Budget sparks business spending spree

Young white female entrepreneur running a small business and working in a computer shop and checking bills and invoice with calculator doing budget and reviewing expenses.

(Australian Associated Press)

Australian small business owners have been on a spending spree since Treasurer Joe Hockey unveiled a series of tax cuts in the federal budget.

New figures from the Commonwealth Bank show that sales across the business services sector – which includes items from office furniture to computers and industrial equipment – posted their strongest gains in three years in May.

The 1.9 per cent lift in spending followed Mr Hockey’s budget night pledge on May 12 to allow small businesses to immediately write off asset purchases worth up to $20,000.

The move was part of a $5.5 billion support package for small businesses designed to boost spending and confidence.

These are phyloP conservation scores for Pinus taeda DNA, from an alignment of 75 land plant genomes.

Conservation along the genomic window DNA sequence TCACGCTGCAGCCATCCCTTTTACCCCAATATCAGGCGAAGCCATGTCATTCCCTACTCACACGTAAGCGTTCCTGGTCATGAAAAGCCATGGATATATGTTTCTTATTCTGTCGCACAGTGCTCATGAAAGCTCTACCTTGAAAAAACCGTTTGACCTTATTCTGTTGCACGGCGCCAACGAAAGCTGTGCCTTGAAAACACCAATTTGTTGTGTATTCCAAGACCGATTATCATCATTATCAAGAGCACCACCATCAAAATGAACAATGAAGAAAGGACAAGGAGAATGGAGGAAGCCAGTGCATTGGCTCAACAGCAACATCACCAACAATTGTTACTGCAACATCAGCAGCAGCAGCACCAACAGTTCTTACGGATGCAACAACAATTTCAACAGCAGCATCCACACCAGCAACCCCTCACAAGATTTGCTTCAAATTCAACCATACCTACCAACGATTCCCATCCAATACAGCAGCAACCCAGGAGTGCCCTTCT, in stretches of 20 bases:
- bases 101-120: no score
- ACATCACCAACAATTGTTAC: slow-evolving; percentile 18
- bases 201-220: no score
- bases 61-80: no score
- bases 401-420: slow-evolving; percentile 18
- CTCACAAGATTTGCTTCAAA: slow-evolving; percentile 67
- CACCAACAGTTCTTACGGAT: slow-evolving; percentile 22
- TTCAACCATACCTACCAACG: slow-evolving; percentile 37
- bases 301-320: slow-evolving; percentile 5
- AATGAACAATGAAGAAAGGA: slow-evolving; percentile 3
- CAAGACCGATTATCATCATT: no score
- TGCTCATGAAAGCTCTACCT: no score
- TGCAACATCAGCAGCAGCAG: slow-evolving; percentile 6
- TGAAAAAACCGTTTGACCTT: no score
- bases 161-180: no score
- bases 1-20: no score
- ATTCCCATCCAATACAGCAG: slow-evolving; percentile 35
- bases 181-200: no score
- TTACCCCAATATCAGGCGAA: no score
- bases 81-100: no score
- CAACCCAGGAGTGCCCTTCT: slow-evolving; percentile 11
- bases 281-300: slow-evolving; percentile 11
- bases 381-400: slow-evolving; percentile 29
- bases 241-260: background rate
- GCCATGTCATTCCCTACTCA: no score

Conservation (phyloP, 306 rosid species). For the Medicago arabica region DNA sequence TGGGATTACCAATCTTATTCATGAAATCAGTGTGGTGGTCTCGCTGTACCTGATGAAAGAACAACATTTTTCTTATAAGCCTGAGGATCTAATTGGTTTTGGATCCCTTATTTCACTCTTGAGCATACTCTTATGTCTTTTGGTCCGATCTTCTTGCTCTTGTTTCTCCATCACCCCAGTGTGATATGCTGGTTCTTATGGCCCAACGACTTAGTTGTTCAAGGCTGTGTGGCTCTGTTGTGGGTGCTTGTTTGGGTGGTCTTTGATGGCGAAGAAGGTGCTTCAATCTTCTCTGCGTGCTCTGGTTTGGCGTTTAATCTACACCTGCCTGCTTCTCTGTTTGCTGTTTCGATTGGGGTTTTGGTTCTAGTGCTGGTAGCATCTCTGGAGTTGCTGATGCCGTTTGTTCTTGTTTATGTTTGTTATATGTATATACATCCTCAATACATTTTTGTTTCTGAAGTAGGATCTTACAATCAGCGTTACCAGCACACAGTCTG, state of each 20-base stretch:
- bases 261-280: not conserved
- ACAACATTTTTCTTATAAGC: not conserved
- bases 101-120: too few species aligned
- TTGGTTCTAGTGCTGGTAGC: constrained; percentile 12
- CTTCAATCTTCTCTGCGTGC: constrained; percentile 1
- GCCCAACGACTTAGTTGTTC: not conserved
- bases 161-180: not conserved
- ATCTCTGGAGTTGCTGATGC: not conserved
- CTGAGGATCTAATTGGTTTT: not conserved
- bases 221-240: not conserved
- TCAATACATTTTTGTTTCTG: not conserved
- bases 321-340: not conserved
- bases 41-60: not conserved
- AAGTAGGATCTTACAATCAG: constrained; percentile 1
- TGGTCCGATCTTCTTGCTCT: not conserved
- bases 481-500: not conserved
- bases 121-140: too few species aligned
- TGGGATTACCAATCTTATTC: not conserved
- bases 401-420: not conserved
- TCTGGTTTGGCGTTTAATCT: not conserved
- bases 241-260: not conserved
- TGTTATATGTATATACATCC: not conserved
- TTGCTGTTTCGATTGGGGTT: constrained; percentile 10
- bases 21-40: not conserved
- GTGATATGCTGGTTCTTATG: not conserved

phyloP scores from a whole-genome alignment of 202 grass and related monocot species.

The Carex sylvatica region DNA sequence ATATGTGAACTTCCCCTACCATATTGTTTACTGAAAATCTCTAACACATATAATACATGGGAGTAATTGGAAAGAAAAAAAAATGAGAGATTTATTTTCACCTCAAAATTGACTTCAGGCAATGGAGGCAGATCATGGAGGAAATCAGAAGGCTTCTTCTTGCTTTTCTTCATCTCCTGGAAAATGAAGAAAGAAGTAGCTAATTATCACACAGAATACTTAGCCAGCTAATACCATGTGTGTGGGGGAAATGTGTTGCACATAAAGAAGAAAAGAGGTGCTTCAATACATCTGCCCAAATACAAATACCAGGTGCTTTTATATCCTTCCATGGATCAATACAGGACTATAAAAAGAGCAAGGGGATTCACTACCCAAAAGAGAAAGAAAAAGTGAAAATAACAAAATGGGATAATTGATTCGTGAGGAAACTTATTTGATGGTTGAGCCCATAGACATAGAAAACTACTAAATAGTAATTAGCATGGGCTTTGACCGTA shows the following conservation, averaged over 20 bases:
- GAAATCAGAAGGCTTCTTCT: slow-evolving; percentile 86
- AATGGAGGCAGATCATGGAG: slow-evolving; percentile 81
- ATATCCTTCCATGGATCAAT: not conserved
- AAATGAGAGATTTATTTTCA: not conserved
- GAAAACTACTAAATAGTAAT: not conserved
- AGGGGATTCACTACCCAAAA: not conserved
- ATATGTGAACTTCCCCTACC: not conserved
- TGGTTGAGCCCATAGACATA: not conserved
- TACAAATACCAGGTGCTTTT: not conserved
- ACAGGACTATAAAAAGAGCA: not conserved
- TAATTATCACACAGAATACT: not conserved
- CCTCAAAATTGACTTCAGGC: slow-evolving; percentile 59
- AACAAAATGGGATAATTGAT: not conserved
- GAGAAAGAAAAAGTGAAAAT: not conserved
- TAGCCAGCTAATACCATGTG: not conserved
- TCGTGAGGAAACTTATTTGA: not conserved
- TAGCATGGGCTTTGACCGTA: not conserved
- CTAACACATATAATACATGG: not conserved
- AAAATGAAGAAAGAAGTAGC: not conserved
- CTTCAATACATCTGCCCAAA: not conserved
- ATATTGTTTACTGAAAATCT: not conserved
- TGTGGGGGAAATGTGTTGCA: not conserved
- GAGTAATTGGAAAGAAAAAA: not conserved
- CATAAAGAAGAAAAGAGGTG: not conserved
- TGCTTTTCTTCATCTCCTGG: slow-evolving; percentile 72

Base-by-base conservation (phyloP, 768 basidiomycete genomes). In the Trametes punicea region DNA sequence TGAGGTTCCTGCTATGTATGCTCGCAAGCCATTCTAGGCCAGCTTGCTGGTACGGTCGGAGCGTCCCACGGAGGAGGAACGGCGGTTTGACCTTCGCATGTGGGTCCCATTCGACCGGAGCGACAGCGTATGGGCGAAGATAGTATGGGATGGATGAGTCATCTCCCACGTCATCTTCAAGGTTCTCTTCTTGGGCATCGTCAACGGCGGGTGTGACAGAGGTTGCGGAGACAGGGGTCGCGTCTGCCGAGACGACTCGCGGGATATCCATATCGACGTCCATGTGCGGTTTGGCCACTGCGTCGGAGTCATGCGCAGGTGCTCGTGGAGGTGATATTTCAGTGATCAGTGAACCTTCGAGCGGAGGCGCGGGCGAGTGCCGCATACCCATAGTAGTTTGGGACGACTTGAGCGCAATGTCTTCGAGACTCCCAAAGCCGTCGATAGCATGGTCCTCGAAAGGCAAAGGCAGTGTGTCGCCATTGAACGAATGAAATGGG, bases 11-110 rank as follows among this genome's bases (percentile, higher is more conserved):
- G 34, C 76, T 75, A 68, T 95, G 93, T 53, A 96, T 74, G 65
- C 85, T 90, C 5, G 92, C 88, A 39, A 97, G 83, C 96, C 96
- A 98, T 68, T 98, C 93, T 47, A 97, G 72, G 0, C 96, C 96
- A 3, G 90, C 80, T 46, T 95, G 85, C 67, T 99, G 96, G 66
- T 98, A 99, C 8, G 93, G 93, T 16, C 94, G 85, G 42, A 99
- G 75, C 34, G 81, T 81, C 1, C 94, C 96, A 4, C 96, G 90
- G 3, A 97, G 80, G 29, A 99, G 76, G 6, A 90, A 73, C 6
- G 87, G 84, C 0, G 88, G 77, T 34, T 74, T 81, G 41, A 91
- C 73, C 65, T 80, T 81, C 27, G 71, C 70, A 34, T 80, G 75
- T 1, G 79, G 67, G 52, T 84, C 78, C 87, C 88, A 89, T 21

The rise in spending in the business services sector helped drive a rise in the Commonwealth Bank’s Business Sales Index for May.

The BSI, which tracks credit and debit card transactions made on CBA machines, rose a seasonally adjusted 1.0 per cent in the month – its third straight monthly increase.

The annual growth rate of spending was 8.4 per cent, a six-month high.

CommSec chief economist Craig James says the budget’s stimulus measures appear to have been embraced by small businesses.

“If the encouraging sales trends are reflected in other surveys and reports then the Reserve Bank – and the federal government – will breathe a sigh of relief,” he said.

“Because while consumer spending remains healthy, businesses have been reluctant to spend for much of the past year.”

During the month, there was also a boost in spending on government services, entertainment and in the “miscellaneous stores” segment.

Spending fell in just two of the 19 industry sectors, airlines and mail order/telephone order providers.

The BSI covers spending broadly across the economy, including outlay on cars, personal services, utilities and supermarket goods.

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